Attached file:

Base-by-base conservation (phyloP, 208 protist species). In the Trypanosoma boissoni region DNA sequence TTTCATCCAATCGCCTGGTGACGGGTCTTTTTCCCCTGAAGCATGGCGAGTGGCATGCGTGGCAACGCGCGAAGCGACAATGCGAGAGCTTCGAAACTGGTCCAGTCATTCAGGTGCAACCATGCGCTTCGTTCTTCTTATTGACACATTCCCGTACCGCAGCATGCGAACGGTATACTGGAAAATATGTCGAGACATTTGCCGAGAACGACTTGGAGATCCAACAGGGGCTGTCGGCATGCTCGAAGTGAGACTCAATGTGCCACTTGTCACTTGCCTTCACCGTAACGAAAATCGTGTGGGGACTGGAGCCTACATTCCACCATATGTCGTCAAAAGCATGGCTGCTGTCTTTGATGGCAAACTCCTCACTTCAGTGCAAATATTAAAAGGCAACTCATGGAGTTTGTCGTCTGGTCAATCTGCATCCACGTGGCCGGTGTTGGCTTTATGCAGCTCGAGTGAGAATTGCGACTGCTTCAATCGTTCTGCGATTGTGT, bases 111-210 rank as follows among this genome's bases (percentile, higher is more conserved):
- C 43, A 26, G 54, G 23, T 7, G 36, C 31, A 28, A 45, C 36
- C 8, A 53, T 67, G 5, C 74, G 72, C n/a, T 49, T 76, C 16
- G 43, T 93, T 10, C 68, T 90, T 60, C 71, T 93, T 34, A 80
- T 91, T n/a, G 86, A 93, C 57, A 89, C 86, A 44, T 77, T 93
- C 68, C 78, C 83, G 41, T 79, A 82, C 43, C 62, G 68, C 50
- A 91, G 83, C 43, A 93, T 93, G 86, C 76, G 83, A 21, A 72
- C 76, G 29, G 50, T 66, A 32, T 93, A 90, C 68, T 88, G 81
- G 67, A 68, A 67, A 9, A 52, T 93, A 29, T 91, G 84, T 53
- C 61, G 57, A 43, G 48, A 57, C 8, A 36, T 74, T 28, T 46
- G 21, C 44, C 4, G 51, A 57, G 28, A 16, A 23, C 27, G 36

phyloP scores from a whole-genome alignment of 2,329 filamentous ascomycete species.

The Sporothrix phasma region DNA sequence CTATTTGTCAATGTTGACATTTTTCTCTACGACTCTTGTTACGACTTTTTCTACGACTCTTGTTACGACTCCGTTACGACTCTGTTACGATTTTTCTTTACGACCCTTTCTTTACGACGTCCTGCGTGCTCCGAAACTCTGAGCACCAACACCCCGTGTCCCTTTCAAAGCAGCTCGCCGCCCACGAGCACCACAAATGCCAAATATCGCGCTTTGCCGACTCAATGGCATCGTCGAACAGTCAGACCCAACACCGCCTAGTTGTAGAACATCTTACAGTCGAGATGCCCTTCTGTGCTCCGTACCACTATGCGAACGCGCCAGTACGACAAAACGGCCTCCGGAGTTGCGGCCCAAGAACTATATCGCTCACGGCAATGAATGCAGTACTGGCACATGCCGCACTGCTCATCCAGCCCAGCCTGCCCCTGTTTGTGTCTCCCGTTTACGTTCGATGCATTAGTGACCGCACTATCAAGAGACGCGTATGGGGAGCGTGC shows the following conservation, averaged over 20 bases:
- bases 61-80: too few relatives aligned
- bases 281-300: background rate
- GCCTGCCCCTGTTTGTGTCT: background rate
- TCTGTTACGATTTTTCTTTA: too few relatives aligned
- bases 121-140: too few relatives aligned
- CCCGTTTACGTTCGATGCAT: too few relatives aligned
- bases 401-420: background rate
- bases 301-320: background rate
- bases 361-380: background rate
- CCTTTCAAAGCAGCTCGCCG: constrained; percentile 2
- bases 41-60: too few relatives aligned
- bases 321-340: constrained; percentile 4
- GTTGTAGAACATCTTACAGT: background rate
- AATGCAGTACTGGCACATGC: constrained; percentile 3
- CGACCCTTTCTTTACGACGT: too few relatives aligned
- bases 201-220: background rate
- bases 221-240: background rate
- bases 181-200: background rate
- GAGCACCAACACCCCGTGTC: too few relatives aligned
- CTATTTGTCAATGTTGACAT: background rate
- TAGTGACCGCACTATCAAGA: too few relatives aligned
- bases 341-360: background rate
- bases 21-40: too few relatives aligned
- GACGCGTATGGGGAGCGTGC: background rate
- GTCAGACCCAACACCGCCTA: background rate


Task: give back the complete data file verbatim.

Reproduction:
Base-by-base conservation (phyloP, 208 protist species). In the Trypanosoma boissoni region DNA sequence TTTCATCCAATCGCCTGGTGACGGGTCTTTTTCCCCTGAAGCATGGCGAGTGGCATGCGTGGCAACGCGCGAAGCGACAATGCGAGAGCTTCGAAACTGGTCCAGTCATTCAGGTGCAACCATGCGCTTCGTTCTTCTTATTGACACATTCCCGTACCGCAGCATGCGAACGGTATACTGGAAAATATGTCGAGACATTTGCCGAGAACGACTTGGAGATCCAACAGGGGCTGTCGGCATGCTCGAAGTGAGACTCAATGTGCCACTTGTCACTTGCCTTCACCGTAACGAAAATCGTGTGGGGACTGGAGCCTACATTCCACCATATGTCGTCAAAAGCATGGCTGCTGTCTTTGATGGCAAACTCCTCACTTCAGTGCAAATATTAAAAGGCAACTCATGGAGTTTGTCGTCTGGTCAATCTGCATCCACGTGGCCGGTGTTGGCTTTATGCAGCTCGAGTGAGAATTGCGACTGCTTCAATCGTTCTGCGATTGTGT, bases 111-210 rank as follows among this genome's bases (percentile, higher is more conserved):
- C 43, A 26, G 54, G 23, T 7, G 36, C 31, A 28, A 45, C 36
- C 8, A 53, T 67, G 5, C 74, G 72, C n/a, T 49, T 76, C 16
- G 43, T 93, T 10, C 68, T 90, T 60, C 71, T 93, T 34, A 80
- T 91, T n/a, G 86, A 93, C 57, A 89, C 86, A 44, T 77, T 93
- C 68, C 78, C 83, G 41, T 79, A 82, C 43, C 62, G 68, C 50
- A 91, G 83, C 43, A 93, T 93, G 86, C 76, G 83, A 21, A 72
- C 76, G 29, G 50, T 66, A 32, T 93, A 90, C 68, T 88, G 81
- G 67, A 68, A 67, A 9, A 52, T 93, A 29, T 91, G 84, T 53
- C 61, G 57, A 43, G 48, A 57, C 8, A 36, T 74, T 28, T 46
- G 21, C 44, C 4, G 51, A 57, G 28, A 16, A 23, C 27, G 36

phyloP scores from a whole-genome alignment of 2,329 filamentous ascomycete species.

The Sporothrix phasma region DNA sequence CTATTTGTCAATGTTGACATTTTTCTCTACGACTCTTGTTACGACTTTTTCTACGACTCTTGTTACGACTCCGTTACGACTCTGTTACGATTTTTCTTTACGACCCTTTCTTTACGACGTCCTGCGTGCTCCGAAACTCTGAGCACCAACACCCCGTGTCCCTTTCAAAGCAGCTCGCCGCCCACGAGCACCACAAATGCCAAATATCGCGCTTTGCCGACTCAATGGCATCGTCGAACAGTCAGACCCAACACCGCCTAGTTGTAGAACATCTTACAGTCGAGATGCCCTTCTGTGCTCCGTACCACTATGCGAACGCGCCAGTACGACAAAACGGCCTCCGGAGTTGCGGCCCAAGAACTATATCGCTCACGGCAATGAATGCAGTACTGGCACATGCCGCACTGCTCATCCAGCCCAGCCTGCCCCTGTTTGTGTCTCCCGTTTACGTTCGATGCATTAGTGACCGCACTATCAAGAGACGCGTATGGGGAGCGTGC shows the following conservation, averaged over 20 bases:
- bases 61-80: too few relatives aligned
- bases 281-300: background rate
- GCCTGCCCCTGTTTGTGTCT: background rate
- TCTGTTACGATTTTTCTTTA: too few relatives aligned
- bases 121-140: too few relatives aligned
- CCCGTTTACGTTCGATGCAT: too few relatives aligned
- bases 401-420: background rate
- bases 301-320: background rate
- bases 361-380: background rate
- CCTTTCAAAGCAGCTCGCCG: constrained; percentile 2
- bases 41-60: too few relatives aligned
- bases 321-340: constrained; percentile 4
- GTTGTAGAACATCTTACAGT: background rate
- AATGCAGTACTGGCACATGC: constrained; percentile 3
- CGACCCTTTCTTTACGACGT: too few relatives aligned
- bases 201-220: background rate
- bases 221-240: background rate
- bases 181-200: background rate
- GAGCACCAACACCCCGTGTC: too few relatives aligned
- CTATTTGTCAATGTTGACAT: background rate
- TAGTGACCGCACTATCAAGA: too few relatives aligned
- bases 341-360: background rate
- bases 21-40: too few relatives aligned
- GACGCGTATGGGGAGCGTGC: background rate
- GTCAGACCCAACACCGCCTA: background rate